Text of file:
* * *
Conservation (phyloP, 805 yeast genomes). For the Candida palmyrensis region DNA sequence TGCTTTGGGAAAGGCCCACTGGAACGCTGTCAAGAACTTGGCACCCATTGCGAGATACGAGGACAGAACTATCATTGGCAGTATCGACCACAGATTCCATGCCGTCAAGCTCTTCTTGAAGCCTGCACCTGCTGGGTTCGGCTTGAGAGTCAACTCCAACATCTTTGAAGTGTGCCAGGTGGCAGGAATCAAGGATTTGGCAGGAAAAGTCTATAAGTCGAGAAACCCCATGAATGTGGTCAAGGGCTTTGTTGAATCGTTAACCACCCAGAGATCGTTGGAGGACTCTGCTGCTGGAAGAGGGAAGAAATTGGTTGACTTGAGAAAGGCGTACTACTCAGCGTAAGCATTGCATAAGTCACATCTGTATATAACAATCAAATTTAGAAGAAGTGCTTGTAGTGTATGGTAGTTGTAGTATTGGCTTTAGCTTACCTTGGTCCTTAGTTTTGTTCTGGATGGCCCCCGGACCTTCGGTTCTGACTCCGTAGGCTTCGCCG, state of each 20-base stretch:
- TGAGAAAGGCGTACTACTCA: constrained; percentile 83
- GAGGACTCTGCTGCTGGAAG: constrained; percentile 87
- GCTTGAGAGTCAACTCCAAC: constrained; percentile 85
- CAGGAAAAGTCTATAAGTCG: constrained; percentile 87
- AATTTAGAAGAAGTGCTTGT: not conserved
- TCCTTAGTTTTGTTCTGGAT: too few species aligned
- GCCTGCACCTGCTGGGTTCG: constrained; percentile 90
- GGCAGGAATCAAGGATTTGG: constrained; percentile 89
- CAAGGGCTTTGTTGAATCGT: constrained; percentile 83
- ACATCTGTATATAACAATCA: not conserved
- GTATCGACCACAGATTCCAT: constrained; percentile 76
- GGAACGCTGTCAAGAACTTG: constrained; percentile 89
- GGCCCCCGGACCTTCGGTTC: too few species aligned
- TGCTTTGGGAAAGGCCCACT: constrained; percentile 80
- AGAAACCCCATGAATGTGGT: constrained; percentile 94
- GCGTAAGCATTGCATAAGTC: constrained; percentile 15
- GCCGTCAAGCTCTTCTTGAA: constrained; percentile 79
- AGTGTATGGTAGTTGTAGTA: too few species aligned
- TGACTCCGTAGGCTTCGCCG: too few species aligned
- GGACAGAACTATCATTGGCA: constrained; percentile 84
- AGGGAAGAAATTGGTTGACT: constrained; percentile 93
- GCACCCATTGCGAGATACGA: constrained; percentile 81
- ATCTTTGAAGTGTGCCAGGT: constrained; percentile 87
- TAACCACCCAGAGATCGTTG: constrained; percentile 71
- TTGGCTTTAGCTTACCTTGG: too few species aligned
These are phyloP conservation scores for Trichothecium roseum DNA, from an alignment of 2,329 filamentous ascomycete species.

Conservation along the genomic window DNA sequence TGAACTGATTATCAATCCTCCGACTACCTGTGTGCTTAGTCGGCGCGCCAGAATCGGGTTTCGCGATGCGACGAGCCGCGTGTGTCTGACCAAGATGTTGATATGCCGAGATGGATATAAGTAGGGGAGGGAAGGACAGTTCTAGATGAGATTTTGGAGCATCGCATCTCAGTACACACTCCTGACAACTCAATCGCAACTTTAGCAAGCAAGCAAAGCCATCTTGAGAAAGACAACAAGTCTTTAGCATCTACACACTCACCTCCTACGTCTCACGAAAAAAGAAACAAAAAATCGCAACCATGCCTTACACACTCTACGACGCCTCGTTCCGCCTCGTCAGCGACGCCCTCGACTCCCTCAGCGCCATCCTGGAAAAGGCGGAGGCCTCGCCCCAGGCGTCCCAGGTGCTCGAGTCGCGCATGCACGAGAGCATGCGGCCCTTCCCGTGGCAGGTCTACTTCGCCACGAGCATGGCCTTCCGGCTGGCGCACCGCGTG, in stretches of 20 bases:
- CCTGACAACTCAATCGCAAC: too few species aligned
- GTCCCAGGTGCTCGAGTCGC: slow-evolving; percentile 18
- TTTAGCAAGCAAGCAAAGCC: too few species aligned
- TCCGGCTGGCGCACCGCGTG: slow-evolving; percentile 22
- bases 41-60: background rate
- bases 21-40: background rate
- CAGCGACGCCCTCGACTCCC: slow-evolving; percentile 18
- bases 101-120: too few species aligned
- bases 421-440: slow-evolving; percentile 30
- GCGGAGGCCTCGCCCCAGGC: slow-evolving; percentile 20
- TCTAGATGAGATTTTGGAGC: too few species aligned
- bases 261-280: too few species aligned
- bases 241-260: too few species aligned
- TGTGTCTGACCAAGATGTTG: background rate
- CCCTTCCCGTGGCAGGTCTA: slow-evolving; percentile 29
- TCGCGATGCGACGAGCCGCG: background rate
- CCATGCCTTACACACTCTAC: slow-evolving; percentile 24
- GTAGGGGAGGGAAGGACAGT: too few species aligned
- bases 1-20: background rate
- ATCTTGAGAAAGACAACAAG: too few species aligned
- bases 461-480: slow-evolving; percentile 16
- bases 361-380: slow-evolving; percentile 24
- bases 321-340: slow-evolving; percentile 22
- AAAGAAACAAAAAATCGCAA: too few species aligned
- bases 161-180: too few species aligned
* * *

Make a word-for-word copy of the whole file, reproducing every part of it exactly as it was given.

Conservation (phyloP, 805 yeast genomes). For the Candida palmyrensis region DNA sequence TGCTTTGGGAAAGGCCCACTGGAACGCTGTCAAGAACTTGGCACCCATTGCGAGATACGAGGACAGAACTATCATTGGCAGTATCGACCACAGATTCCATGCCGTCAAGCTCTTCTTGAAGCCTGCACCTGCTGGGTTCGGCTTGAGAGTCAACTCCAACATCTTTGAAGTGTGCCAGGTGGCAGGAATCAAGGATTTGGCAGGAAAAGTCTATAAGTCGAGAAACCCCATGAATGTGGTCAAGGGCTTTGTTGAATCGTTAACCACCCAGAGATCGTTGGAGGACTCTGCTGCTGGAAGAGGGAAGAAATTGGTTGACTTGAGAAAGGCGTACTACTCAGCGTAAGCATTGCATAAGTCACATCTGTATATAACAATCAAATTTAGAAGAAGTGCTTGTAGTGTATGGTAGTTGTAGTATTGGCTTTAGCTTACCTTGGTCCTTAGTTTTGTTCTGGATGGCCCCCGGACCTTCGGTTCTGACTCCGTAGGCTTCGCCG, state of each 20-base stretch:
- TGAGAAAGGCGTACTACTCA: constrained; percentile 83
- GAGGACTCTGCTGCTGGAAG: constrained; percentile 87
- GCTTGAGAGTCAACTCCAAC: constrained; percentile 85
- CAGGAAAAGTCTATAAGTCG: constrained; percentile 87
- AATTTAGAAGAAGTGCTTGT: not conserved
- TCCTTAGTTTTGTTCTGGAT: too few species aligned
- GCCTGCACCTGCTGGGTTCG: constrained; percentile 90
- GGCAGGAATCAAGGATTTGG: constrained; percentile 89
- CAAGGGCTTTGTTGAATCGT: constrained; percentile 83
- ACATCTGTATATAACAATCA: not conserved
- GTATCGACCACAGATTCCAT: constrained; percentile 76
- GGAACGCTGTCAAGAACTTG: constrained; percentile 89
- GGCCCCCGGACCTTCGGTTC: too few species aligned
- TGCTTTGGGAAAGGCCCACT: constrained; percentile 80
- AGAAACCCCATGAATGTGGT: constrained; percentile 94
- GCGTAAGCATTGCATAAGTC: constrained; percentile 15
- GCCGTCAAGCTCTTCTTGAA: constrained; percentile 79
- AGTGTATGGTAGTTGTAGTA: too few species aligned
- TGACTCCGTAGGCTTCGCCG: too few species aligned
- GGACAGAACTATCATTGGCA: constrained; percentile 84
- AGGGAAGAAATTGGTTGACT: constrained; percentile 93
- GCACCCATTGCGAGATACGA: constrained; percentile 81
- ATCTTTGAAGTGTGCCAGGT: constrained; percentile 87
- TAACCACCCAGAGATCGTTG: constrained; percentile 71
- TTGGCTTTAGCTTACCTTGG: too few species aligned
These are phyloP conservation scores for Trichothecium roseum DNA, from an alignment of 2,329 filamentous ascomycete species.

Conservation along the genomic window DNA sequence TGAACTGATTATCAATCCTCCGACTACCTGTGTGCTTAGTCGGCGCGCCAGAATCGGGTTTCGCGATGCGACGAGCCGCGTGTGTCTGACCAAGATGTTGATATGCCGAGATGGATATAAGTAGGGGAGGGAAGGACAGTTCTAGATGAGATTTTGGAGCATCGCATCTCAGTACACACTCCTGACAACTCAATCGCAACTTTAGCAAGCAAGCAAAGCCATCTTGAGAAAGACAACAAGTCTTTAGCATCTACACACTCACCTCCTACGTCTCACGAAAAAAGAAACAAAAAATCGCAACCATGCCTTACACACTCTACGACGCCTCGTTCCGCCTCGTCAGCGACGCCCTCGACTCCCTCAGCGCCATCCTGGAAAAGGCGGAGGCCTCGCCCCAGGCGTCCCAGGTGCTCGAGTCGCGCATGCACGAGAGCATGCGGCCCTTCCCGTGGCAGGTCTACTTCGCCACGAGCATGGCCTTCCGGCTGGCGCACCGCGTG, in stretches of 20 bases:
- CCTGACAACTCAATCGCAAC: too few species aligned
- GTCCCAGGTGCTCGAGTCGC: slow-evolving; percentile 18
- TTTAGCAAGCAAGCAAAGCC: too few species aligned
- TCCGGCTGGCGCACCGCGTG: slow-evolving; percentile 22
- bases 41-60: background rate
- bases 21-40: background rate
- CAGCGACGCCCTCGACTCCC: slow-evolving; percentile 18
- bases 101-120: too few species aligned
- bases 421-440: slow-evolving; percentile 30
- GCGGAGGCCTCGCCCCAGGC: slow-evolving; percentile 20
- TCTAGATGAGATTTTGGAGC: too few species aligned
- bases 261-280: too few species aligned
- bases 241-260: too few species aligned
- TGTGTCTGACCAAGATGTTG: background rate
- CCCTTCCCGTGGCAGGTCTA: slow-evolving; percentile 29
- TCGCGATGCGACGAGCCGCG: background rate
- CCATGCCTTACACACTCTAC: slow-evolving; percentile 24
- GTAGGGGAGGGAAGGACAGT: too few species aligned
- bases 1-20: background rate
- ATCTTGAGAAAGACAACAAG: too few species aligned
- bases 461-480: slow-evolving; percentile 16
- bases 361-380: slow-evolving; percentile 24
- bases 321-340: slow-evolving; percentile 22
- AAAGAAACAAAAAATCGCAA: too few species aligned
- bases 161-180: too few species aligned